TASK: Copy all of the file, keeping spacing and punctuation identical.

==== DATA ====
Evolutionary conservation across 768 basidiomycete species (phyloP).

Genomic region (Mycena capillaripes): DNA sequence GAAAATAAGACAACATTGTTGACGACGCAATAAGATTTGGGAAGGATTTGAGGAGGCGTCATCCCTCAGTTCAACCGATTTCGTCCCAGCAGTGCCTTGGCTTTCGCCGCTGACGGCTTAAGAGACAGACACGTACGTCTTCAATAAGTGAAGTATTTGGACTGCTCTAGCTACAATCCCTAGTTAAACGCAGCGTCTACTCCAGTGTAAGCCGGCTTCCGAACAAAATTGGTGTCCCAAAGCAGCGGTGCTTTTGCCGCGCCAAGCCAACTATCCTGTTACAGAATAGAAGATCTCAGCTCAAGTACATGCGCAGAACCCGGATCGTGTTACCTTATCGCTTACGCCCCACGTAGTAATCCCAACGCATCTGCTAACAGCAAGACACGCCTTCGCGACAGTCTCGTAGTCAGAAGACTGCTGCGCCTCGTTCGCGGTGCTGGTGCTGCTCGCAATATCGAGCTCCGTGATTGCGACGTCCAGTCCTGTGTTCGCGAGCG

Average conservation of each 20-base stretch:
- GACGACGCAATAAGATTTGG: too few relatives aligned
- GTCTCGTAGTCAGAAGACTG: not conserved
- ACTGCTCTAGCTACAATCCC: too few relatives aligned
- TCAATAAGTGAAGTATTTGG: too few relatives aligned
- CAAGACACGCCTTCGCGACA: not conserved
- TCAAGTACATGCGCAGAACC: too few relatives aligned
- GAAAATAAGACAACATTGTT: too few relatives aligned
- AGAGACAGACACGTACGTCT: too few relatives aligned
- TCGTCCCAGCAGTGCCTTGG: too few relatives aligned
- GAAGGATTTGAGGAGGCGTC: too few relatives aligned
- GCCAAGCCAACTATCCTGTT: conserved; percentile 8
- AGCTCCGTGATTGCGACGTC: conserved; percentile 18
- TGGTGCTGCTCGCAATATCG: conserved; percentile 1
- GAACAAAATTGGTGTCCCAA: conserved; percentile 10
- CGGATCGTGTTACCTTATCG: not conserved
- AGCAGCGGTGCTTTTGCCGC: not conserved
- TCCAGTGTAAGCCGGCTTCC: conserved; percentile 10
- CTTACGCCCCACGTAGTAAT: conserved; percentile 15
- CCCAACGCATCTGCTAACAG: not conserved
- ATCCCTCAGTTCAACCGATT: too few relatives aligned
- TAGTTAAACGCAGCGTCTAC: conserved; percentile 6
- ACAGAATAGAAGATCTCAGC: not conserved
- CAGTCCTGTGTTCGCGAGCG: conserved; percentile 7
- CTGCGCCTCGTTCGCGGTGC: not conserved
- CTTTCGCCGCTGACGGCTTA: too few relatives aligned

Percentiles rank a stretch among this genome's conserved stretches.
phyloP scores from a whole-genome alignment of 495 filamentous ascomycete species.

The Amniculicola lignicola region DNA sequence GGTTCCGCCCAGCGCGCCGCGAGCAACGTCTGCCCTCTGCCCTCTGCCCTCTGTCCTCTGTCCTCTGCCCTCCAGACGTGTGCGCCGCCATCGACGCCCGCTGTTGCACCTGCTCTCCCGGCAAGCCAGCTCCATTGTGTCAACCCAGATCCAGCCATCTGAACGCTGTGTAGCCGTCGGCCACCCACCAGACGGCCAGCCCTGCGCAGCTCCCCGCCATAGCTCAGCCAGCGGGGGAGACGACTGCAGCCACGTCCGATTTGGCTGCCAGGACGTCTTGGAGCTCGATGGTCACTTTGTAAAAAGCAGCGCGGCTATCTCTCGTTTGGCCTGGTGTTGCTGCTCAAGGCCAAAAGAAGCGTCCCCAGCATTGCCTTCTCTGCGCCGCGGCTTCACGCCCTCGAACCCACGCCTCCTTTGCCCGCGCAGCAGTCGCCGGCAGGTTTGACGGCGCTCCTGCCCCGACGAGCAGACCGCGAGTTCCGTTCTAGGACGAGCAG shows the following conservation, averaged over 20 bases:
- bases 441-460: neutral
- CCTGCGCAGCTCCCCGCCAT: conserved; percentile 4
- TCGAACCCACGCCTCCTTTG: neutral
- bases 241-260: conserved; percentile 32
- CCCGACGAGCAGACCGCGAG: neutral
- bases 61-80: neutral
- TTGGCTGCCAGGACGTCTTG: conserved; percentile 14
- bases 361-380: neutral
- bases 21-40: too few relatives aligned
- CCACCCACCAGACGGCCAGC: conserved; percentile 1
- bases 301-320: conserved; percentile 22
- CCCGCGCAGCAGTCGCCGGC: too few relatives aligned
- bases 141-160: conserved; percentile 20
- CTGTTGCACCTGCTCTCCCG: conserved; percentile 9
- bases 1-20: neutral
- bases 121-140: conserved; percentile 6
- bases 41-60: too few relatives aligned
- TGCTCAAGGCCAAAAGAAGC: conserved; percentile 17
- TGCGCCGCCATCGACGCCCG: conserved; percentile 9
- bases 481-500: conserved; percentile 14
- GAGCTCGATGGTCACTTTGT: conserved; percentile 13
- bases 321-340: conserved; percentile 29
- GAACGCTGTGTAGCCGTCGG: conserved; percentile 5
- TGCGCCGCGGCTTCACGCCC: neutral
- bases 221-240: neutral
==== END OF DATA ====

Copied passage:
Evolutionary conservation across 768 basidiomycete species (phyloP).

Genomic region (Mycena capillaripes): DNA sequence GAAAATAAGACAACATTGTTGACGACGCAATAAGATTTGGGAAGGATTTGAGGAGGCGTCATCCCTCAGTTCAACCGATTTCGTCCCAGCAGTGCCTTGGCTTTCGCCGCTGACGGCTTAAGAGACAGACACGTACGTCTTCAATAAGTGAAGTATTTGGACTGCTCTAGCTACAATCCCTAGTTAAACGCAGCGTCTACTCCAGTGTAAGCCGGCTTCCGAACAAAATTGGTGTCCCAAAGCAGCGGTGCTTTTGCCGCGCCAAGCCAACTATCCTGTTACAGAATAGAAGATCTCAGCTCAAGTACATGCGCAGAACCCGGATCGTGTTACCTTATCGCTTACGCCCCACGTAGTAATCCCAACGCATCTGCTAACAGCAAGACACGCCTTCGCGACAGTCTCGTAGTCAGAAGACTGCTGCGCCTCGTTCGCGGTGCTGGTGCTGCTCGCAATATCGAGCTCCGTGATTGCGACGTCCAGTCCTGTGTTCGCGAGCG

Average conservation of each 20-base stretch:
- GACGACGCAATAAGATTTGG: too few relatives aligned
- GTCTCGTAGTCAGAAGACTG: not conserved
- ACTGCTCTAGCTACAATCCC: too few relatives aligned
- TCAATAAGTGAAGTATTTGG: too few relatives aligned
- CAAGACACGCCTTCGCGACA: not conserved
- TCAAGTACATGCGCAGAACC: too few relatives aligned
- GAAAATAAGACAACATTGTT: too few relatives aligned
- AGAGACAGACACGTACGTCT: too few relatives aligned
- TCGTCCCAGCAGTGCCTTGG: too few relatives aligned
- GAAGGATTTGAGGAGGCGTC: too few relatives aligned
- GCCAAGCCAACTATCCTGTT: conserved; percentile 8
- AGCTCCGTGATTGCGACGTC: conserved; percentile 18
- TGGTGCTGCTCGCAATATCG: conserved; percentile 1
- GAACAAAATTGGTGTCCCAA: conserved; percentile 10
- CGGATCGTGTTACCTTATCG: not conserved
- AGCAGCGGTGCTTTTGCCGC: not conserved
- TCCAGTGTAAGCCGGCTTCC: conserved; percentile 10
- CTTACGCCCCACGTAGTAAT: conserved; percentile 15
- CCCAACGCATCTGCTAACAG: not conserved
- ATCCCTCAGTTCAACCGATT: too few relatives aligned
- TAGTTAAACGCAGCGTCTAC: conserved; percentile 6
- ACAGAATAGAAGATCTCAGC: not conserved
- CAGTCCTGTGTTCGCGAGCG: conserved; percentile 7
- CTGCGCCTCGTTCGCGGTGC: not conserved
- CTTTCGCCGCTGACGGCTTA: too few relatives aligned

Percentiles rank a stretch among this genome's conserved stretches.
phyloP scores from a whole-genome alignment of 495 filamentous ascomycete species.

The Amniculicola lignicola region DNA sequence GGTTCCGCCCAGCGCGCCGCGAGCAACGTCTGCCCTCTGCCCTCTGCCCTCTGTCCTCTGTCCTCTGCCCTCCAGACGTGTGCGCCGCCATCGACGCCCGCTGTTGCACCTGCTCTCCCGGCAAGCCAGCTCCATTGTGTCAACCCAGATCCAGCCATCTGAACGCTGTGTAGCCGTCGGCCACCCACCAGACGGCCAGCCCTGCGCAGCTCCCCGCCATAGCTCAGCCAGCGGGGGAGACGACTGCAGCCACGTCCGATTTGGCTGCCAGGACGTCTTGGAGCTCGATGGTCACTTTGTAAAAAGCAGCGCGGCTATCTCTCGTTTGGCCTGGTGTTGCTGCTCAAGGCCAAAAGAAGCGTCCCCAGCATTGCCTTCTCTGCGCCGCGGCTTCACGCCCTCGAACCCACGCCTCCTTTGCCCGCGCAGCAGTCGCCGGCAGGTTTGACGGCGCTCCTGCCCCGACGAGCAGACCGCGAGTTCCGTTCTAGGACGAGCAG shows the following conservation, averaged over 20 bases:
- bases 441-460: neutral
- CCTGCGCAGCTCCCCGCCAT: conserved; percentile 4
- TCGAACCCACGCCTCCTTTG: neutral
- bases 241-260: conserved; percentile 32
- CCCGACGAGCAGACCGCGAG: neutral
- bases 61-80: neutral
- TTGGCTGCCAGGACGTCTTG: conserved; percentile 14
- bases 361-380: neutral
- bases 21-40: too few relatives aligned
- CCACCCACCAGACGGCCAGC: conserved; percentile 1
- bases 301-320: conserved; percentile 22
- CCCGCGCAGCAGTCGCCGGC: too few relatives aligned
- bases 141-160: conserved; percentile 20
- CTGTTGCACCTGCTCTCCCG: conserved; percentile 9
- bases 1-20: neutral
- bases 121-140: conserved; percentile 6
- bases 41-60: too few relatives aligned
- TGCTCAAGGCCAAAAGAAGC: conserved; percentile 17
- TGCGCCGCCATCGACGCCCG: conserved; percentile 9
- bases 481-500: conserved; percentile 14
- GAGCTCGATGGTCACTTTGT: conserved; percentile 13
- bases 321-340: conserved; percentile 29
- GAACGCTGTGTAGCCGTCGG: conserved; percentile 5
- TGCGCCGCGGCTTCACGCCC: neutral
- bases 221-240: neutral